(March 15, 1981)

Morley Callaghan on Ernest Hemingway's selected letters: 1917-1961
Hemingway was something more than a natural writer. When nerve-racked, sleepless or desperate, he took to writing letters for relief as another man might take Valium. He wrote strange and sometimes wonderful letters although they have nothing to do with the art of the charming letter. Since he knew he would order that they never be published, most of them come pouring out exuberantly, or furiously, or maliciously, or humorously, the stuff of his own wide gaudy wonderful world. We get, too, the part of his inner world he wants to reveal; he was always very canny about this. Since he had a searing power to make everything he wrote seem real, the letters are captivating because we can never be sure whether he is telling the truth, or whether he is being seduced by his imagination into believing the legends he created for himself.
(March 29, 1981)

George W. Ball on John Kenneth Galbraith's
Most economists try hard to validate Thomas Carlyle's description of economics as "the dismal science" by their rigorous commitment to turgid and pontifical prose. John Kenneth Galbraith stands out from his fellows, not merely because he is taller than anyone else in the world, but because he rejects that practice. Disdaining his profession's trade union rules, he insists obstinately on writing in the English language; not only can his books be read without translation but he eschews nonce words and neologisms. Although several of his pithy phrases have found a place in the vernacular -- such as "the affluent society," "conventional wisdom," the "social balance" and "countervailing power" -- they are composed of recognizable English words.
(April 26, 1981)

William Trevor on Frank O'Connor's
No precise definition of the short story, ancient or modern, is possible, though it may perhaps be suggested that if the novel at its greatest has an affinity with the complications of Renaissance art then the short story of the 20th century has affinities with the Impressionists and the post-Impressionists. It is the art of the glimpse; it deals in echoes and reverberations; craftily it withholds information. Novels tell all. Short stories tell as little as they dare.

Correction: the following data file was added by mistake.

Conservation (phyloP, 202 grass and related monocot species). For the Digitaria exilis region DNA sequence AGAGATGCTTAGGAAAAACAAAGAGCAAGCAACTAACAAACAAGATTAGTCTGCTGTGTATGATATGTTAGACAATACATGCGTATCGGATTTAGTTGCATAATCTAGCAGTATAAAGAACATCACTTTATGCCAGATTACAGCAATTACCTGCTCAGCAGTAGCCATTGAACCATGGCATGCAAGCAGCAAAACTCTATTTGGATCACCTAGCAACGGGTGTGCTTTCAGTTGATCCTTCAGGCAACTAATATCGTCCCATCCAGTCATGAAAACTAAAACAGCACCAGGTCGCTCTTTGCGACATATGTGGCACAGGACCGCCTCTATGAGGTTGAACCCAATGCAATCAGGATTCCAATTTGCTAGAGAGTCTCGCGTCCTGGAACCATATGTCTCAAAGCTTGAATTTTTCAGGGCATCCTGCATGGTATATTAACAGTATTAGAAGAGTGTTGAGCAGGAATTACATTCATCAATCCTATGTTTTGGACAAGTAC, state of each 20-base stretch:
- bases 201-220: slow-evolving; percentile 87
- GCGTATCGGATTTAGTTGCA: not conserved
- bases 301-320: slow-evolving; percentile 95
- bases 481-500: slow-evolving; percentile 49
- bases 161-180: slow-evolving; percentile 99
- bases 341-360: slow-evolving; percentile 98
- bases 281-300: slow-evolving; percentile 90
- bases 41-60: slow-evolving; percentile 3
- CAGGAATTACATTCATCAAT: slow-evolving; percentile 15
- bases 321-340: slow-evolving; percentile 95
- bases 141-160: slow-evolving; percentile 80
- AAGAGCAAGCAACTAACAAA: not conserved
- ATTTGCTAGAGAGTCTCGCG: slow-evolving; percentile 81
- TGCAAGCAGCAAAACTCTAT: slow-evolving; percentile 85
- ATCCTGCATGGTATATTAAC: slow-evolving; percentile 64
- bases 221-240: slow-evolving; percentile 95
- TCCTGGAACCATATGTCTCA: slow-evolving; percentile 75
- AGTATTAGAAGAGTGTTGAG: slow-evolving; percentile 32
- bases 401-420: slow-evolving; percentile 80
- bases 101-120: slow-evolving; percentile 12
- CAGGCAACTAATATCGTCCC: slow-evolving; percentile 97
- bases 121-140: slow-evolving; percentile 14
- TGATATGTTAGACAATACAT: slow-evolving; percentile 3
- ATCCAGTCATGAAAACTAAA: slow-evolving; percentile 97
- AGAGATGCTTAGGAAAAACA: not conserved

(Sept. 13, 1981)

David Levering Lewis on Maya Angelou's
Maya Angelou has . . . achieved a kind of literary breakthrough which few writers of any time, place, or race achieve. Moreover, since writing "I Know Why the Caged Bird Sings," she has done so with stunning regularity, in "Gather Together in My Name," in "Singin' and Swingin' and Gettin' Merry Like Christmas." Now comes her uproarious, passionate, and beautifully written "The Heart of a Woman," equal in every respect to "Gather Together in My Name" and only a shade off the perfection of her luminous first volume. As with any corpus of high creativity, exactly what makes Angelou's writing unique is more readily appreciated than analyzed and stated. It is, I think, a melding of unconcerned honesty, consummate craft, and perfect descriptive pitch, yielding a rare compound of great emotional force and authenticity, undiluted by polemic.
(Oct. 4, 1981)

Jonathan Yardley on Peter Taylor's
THE OLD FOREST and Other Stories
Read superficially, Taylor seems to be a chronicler and defender of the old Southern order, a society that suppresses women and oppresses blacks. Yet as the stories in "The Old Forest" make abundantly clear, from the outset his strongest sympathies have been with the powerless, and his abiding interest has been in discovering what strategies they devise for acquiring such power as may be available to them. He depicts the world as it exists rather than the world as we wish it might be, so some of the social settings and personal relationships in these stories may seem unfortunate to today's enlightened reader; but the truth is that his portrait of the white middle-class South, though drawn with sympathy and affection, is as withering as any we have.